2
    During their two-week trip, students visited two volcanoes in Italy and local towns shaped by their proximity. (Image credit: Yvonne Tang)

    Reaching the top would prove more arduous – a five-hour climb up steep slopes of ash and rock. Sedimentologist Nora Nieminski, a postdoctoral researcher at Stanford Earth and a guest instructor on the trip, sprinted ahead to shoot drone footage that she would later help the students manipulate to create 3D models of the volcano. But the rest of the group walked without hurry. Halfway to the top, they stopped to rest near a dark scar on the volcano’s northern flank known as the Sciara del Fuoco, where the volcano has collapsed on itself.

    Dionne Thomas, ’20, a student on the trip who is majoring in chemical engineering, remembers smelling dirt and ash, seeing the Tyrrhenian Sea reflecting the sky’s late-afternoon wash of orange and blue, and counting down the minutes between small bursts of lava from a caldera upslope. While she noticed the weight of exhaustion from the long climb, she said, “I felt really strong.”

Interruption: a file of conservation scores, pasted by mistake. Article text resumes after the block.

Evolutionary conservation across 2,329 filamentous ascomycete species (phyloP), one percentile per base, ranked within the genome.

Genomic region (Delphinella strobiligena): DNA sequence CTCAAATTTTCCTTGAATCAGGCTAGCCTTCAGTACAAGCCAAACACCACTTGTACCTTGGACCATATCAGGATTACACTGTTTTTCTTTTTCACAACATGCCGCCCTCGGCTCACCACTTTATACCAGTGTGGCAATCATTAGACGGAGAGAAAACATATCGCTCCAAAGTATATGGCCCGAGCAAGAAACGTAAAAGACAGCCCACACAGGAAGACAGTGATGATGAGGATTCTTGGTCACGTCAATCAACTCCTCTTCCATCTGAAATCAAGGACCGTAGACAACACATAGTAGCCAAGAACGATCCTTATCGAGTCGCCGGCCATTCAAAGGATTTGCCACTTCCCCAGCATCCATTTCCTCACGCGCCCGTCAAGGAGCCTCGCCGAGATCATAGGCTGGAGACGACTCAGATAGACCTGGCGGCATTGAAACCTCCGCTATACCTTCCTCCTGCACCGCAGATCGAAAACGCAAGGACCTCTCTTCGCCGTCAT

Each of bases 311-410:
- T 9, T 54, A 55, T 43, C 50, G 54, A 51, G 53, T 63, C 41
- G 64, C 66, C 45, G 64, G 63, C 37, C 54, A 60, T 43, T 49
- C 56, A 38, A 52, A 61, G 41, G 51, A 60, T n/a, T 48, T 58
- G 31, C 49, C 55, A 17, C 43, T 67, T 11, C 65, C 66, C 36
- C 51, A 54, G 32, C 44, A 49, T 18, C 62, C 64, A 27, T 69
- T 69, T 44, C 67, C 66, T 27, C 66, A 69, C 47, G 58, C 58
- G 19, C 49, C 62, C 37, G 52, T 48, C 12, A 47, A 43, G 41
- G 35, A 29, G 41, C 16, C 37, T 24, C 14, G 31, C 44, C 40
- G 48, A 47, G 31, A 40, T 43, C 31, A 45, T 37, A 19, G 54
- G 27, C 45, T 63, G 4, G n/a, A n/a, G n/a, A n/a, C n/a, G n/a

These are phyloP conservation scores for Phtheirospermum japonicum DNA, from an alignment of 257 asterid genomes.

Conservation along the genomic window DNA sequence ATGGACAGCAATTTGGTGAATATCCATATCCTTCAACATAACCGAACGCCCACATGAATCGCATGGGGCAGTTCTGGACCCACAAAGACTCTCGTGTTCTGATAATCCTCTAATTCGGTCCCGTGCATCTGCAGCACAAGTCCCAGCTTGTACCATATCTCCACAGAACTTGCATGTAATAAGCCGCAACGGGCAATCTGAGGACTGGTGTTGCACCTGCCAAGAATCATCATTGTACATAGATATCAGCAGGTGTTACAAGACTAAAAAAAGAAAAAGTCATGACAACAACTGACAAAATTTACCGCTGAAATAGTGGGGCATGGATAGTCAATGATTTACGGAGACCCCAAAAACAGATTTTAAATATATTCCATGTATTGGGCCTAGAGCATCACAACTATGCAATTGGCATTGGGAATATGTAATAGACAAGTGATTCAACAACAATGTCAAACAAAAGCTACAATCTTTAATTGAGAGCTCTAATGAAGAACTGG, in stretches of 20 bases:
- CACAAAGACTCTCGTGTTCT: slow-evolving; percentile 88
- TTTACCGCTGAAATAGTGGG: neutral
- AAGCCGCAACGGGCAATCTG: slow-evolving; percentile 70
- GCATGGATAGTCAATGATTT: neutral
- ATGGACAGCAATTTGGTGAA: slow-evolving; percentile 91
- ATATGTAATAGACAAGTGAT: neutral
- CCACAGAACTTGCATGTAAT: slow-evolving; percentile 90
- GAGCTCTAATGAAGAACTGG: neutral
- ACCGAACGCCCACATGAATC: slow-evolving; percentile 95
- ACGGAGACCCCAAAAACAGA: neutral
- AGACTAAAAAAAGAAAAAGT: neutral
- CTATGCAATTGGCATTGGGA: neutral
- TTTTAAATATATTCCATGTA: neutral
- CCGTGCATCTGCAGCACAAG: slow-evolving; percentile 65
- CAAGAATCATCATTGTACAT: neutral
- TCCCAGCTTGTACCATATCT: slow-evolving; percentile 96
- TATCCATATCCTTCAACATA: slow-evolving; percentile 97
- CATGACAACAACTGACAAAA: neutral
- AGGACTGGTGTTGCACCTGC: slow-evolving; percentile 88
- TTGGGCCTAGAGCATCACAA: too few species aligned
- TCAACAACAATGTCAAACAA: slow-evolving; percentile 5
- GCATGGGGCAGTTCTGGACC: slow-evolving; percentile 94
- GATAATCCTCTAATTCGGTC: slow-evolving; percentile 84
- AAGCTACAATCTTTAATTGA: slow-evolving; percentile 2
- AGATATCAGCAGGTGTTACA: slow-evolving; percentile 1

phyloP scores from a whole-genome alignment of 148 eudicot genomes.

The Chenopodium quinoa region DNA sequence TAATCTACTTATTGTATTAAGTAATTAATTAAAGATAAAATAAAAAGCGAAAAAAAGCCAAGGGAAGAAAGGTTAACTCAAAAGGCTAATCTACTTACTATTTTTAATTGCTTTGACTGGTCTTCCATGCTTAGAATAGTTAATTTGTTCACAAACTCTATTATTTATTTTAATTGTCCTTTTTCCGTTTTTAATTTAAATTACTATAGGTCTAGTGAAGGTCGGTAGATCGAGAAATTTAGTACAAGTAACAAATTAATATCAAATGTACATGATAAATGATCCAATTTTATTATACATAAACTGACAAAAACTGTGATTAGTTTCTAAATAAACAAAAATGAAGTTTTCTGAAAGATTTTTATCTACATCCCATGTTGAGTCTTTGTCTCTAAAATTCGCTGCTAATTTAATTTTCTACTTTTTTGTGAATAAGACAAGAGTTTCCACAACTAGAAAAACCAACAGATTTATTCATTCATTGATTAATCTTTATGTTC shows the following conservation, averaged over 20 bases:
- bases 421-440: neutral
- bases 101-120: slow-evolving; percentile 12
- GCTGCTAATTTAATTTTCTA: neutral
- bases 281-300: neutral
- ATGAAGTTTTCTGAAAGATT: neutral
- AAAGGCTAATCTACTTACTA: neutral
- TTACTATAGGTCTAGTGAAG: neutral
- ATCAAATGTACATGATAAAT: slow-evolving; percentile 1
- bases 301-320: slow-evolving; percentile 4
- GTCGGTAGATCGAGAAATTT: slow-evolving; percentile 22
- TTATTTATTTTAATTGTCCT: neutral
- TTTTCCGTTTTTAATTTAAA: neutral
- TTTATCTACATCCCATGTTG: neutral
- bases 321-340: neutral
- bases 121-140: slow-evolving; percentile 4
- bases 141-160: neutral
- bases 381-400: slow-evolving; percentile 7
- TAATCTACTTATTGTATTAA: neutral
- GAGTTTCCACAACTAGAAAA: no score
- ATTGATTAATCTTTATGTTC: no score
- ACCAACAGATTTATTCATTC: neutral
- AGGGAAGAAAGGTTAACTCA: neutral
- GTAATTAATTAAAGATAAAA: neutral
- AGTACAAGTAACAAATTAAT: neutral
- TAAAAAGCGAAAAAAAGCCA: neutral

Thomas and the 12 other students on the trip visited Stromboli as part of a three-week seminar in southern Italy focused on volcanoes, archaeology and the science of Roman concrete – an exceptionally durable material that may hold insights for future materials that are more sustainable or even suitable for building habitats on Mars.

    Offered through Stanford’s Bing Overseas Studies Program, the seminar is an opportunity to draw visceral connections between science and history, and to gain a better understanding of Earth along the way.

    Nature’s laboratory

    The Neapolitan Province in southern Italy is an ideal place to dive into the science of natural hazards and how they have played into daily life and innovation over thousands of years. Densely populated and peppered with dozens of volcanoes, the region ranks as one of the most hazardous on Earth. The ruins of a Roman harbor and an emperor’s villa can be found offshore, sunken like Atlantis as a result of unrest in Earth’s crust. “Not many places on Earth experience this kind of seismicity and volcanism, while being an ancient town and functioning as a modern society,” Vanorio said. “That’s the beauty of the place.”